Posted on Apr 25, 2017
SGT Charles Napierala
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I saw this post on reddit and I know there are a ton of military traditions and leaders that suffer from this syndrome. What situations have you found yourself in based off of the "that's the way it's always been done" mentality?
Posted in these groups: Tradition-crest Tradition1024px-smiley.svg HumorLeadership-abstract-007 Leadership
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Responses: 19
CPT Training Officer / Assistant S3
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The first thing that comes to mind is the Military Driver's Licensing Process.

I'm licensed to drive an M1 Abrams main battle tank, 3 different variants of MRAPs, the LMTV platform, and a number of other vehicles. Despite this I apparently am still not qualified to drive the CUCV pickup. Really? It's a GM 1 ton pickup.
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SSG Edward Joy
SSG Edward Joy
>1 y
All you have to do is road test on the largest vehicle that you have to operate, and just familiarize with every thing under that.
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SGT Squad Leader
SGT (Join to see)
>1 y
As a master driver in my unit I'm completely agree with you Sir, not only that but the amount of paper and time reqiured to license one soldier on one model of vehicle. Its a complete headache. Especially since previous Master drivers didn't keep records and now I'm having to fix an entire company's paperwork and retrain them all
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CPT Training Officer / Assistant S3
CPT (Join to see)
>1 y
That seems to be the underlying cause SGT (Join to see) for a lot of the frustration with driver's licenses. I know guys who have taken initial drivers training two and three times over lost paperwork.

A TTP that has worked well for me is Iperm'ing the DA 348. Even when the clerks lose my paperwork I can pull it out of Iperms and I'm good.
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Lt Col Jim Coe
Lt Col Jim Coe
>1 y
AF was a little better when I was on active duty. If you held a valid state drivers license, you could drive most anything (non-tactical vehicles) that was street legal. You needed a special military license to drive a bus or tactical vehicles.
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SFC Career Counselor
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Platoon (or company) led PT. It's a complete waste of time, no one gets anything out of it, and it's painful to watch.
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MSG Tom Earley
MSG Tom Earley
>1 y
I remember it having different results from unit to unit. In 3/4 Cavalry, 25th ID back from 1996-1999 we had a great Troop PT program that focused not just on what was in the FM 21-20, but our unit mission as a Light Cavalry Troop. Some other units I was in it was squared away, but I do remember a couple of units when I was a young soldier where PT was the dirty dozen and done. Bottom line if a units PT program sucks that is the fault of the NCOs since PT is NCO business unless that has changed since I retired.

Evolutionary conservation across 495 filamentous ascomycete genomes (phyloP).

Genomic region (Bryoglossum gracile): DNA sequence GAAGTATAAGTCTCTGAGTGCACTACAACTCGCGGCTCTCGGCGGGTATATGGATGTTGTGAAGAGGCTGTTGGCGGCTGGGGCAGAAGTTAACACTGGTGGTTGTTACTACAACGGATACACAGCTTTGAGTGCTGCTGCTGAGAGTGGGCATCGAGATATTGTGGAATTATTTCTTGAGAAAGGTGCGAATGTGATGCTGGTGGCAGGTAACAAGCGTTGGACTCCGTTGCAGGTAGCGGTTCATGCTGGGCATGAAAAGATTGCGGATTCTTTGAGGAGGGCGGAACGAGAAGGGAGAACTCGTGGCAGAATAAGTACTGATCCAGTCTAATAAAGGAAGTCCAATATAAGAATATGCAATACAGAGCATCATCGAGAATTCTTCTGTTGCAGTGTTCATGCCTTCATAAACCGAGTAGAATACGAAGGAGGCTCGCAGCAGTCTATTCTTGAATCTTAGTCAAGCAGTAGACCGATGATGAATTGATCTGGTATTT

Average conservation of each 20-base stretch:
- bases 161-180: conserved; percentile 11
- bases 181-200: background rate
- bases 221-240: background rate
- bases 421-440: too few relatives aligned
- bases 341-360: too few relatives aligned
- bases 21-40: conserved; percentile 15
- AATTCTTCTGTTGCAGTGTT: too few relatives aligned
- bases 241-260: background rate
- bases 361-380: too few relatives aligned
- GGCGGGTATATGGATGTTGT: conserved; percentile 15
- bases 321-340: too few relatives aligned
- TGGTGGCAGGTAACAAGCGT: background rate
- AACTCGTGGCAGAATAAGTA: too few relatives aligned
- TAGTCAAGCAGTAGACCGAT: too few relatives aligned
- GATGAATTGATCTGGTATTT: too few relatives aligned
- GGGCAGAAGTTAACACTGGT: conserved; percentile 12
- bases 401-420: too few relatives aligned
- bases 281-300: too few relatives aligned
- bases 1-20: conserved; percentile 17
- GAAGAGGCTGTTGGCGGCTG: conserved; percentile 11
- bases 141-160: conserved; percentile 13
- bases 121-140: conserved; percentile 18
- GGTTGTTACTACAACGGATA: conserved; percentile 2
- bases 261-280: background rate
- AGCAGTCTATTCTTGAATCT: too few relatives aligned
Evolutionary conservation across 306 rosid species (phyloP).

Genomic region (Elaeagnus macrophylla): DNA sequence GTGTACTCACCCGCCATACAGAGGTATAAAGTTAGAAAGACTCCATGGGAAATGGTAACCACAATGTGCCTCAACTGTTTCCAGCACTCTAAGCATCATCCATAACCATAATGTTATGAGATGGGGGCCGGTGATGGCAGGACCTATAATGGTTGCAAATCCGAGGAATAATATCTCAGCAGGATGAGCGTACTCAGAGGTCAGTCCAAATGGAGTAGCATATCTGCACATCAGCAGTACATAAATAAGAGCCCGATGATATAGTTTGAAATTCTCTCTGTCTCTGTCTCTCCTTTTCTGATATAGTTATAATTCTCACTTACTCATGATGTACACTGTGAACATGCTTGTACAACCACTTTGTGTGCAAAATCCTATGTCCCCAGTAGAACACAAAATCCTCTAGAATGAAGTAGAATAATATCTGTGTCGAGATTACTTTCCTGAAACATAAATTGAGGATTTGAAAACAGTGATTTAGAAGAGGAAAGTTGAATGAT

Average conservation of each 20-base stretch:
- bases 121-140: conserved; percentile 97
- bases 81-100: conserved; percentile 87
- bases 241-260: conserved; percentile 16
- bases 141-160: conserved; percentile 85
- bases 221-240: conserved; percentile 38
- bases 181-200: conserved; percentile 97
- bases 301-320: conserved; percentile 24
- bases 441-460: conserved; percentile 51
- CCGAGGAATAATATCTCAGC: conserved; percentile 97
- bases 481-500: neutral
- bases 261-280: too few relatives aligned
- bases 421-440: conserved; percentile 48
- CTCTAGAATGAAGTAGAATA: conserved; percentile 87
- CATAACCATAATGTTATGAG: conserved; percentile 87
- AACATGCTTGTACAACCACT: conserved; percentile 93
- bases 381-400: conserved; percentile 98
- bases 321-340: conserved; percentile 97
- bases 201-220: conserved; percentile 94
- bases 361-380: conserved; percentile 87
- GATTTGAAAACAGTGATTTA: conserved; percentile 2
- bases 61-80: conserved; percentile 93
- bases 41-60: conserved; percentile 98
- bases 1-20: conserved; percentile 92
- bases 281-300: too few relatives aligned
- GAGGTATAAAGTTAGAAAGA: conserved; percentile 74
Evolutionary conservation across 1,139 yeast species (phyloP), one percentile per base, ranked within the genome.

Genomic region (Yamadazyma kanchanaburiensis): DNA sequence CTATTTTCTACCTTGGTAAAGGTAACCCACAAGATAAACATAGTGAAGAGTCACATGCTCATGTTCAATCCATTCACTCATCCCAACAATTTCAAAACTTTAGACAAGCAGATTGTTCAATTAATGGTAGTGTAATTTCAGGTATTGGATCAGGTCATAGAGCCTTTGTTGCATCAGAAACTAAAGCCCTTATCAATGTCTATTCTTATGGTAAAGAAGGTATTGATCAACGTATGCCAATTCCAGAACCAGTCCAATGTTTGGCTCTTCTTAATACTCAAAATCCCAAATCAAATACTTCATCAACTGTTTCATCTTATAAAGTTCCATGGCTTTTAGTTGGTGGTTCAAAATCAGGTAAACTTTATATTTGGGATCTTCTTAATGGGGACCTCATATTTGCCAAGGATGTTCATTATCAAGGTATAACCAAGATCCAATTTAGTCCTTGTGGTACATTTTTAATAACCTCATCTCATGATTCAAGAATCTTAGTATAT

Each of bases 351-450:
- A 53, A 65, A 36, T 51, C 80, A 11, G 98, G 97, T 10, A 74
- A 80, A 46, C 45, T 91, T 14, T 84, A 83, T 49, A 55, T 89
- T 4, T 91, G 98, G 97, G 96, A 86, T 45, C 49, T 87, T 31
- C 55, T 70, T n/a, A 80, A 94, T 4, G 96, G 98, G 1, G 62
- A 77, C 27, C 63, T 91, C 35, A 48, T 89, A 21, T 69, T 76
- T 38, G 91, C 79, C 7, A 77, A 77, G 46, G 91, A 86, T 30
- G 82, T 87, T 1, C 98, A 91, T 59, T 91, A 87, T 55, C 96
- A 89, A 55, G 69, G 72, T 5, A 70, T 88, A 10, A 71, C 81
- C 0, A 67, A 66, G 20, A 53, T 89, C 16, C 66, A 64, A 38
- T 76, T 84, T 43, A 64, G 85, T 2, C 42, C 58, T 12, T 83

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SFC Career Counselor
SFC (Join to see)
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MSG Tom Earley - I agree. PT is NCO business. When it's small unit PT, the Senior NCOs should be out doing PT with the squads.
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MSG Tom Earley
MSG Tom Earley
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SFC (Join to see) - That is how we did it, but the Squad Leaders had to submit their PT plan in advance so it could be approved by the Senior NCOs.
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PFC Bradley Campbell
PFC Bradley Campbell
>1 y
based on the millions of dollars the military wastes, their is ample room for improvement. on and off base weight room access for those who pass PT test and for those who dont, they get some structure and assistance from NCO and professional trainers.
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SSgt Gary Andrews
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I've been out for too long to know what processes or training fall into that category today. I will offer this though: Sometimes things continue to be done the way they always have been, because they have a long record of success. I would put a lot of the training in that category. Administrative processes may be different.
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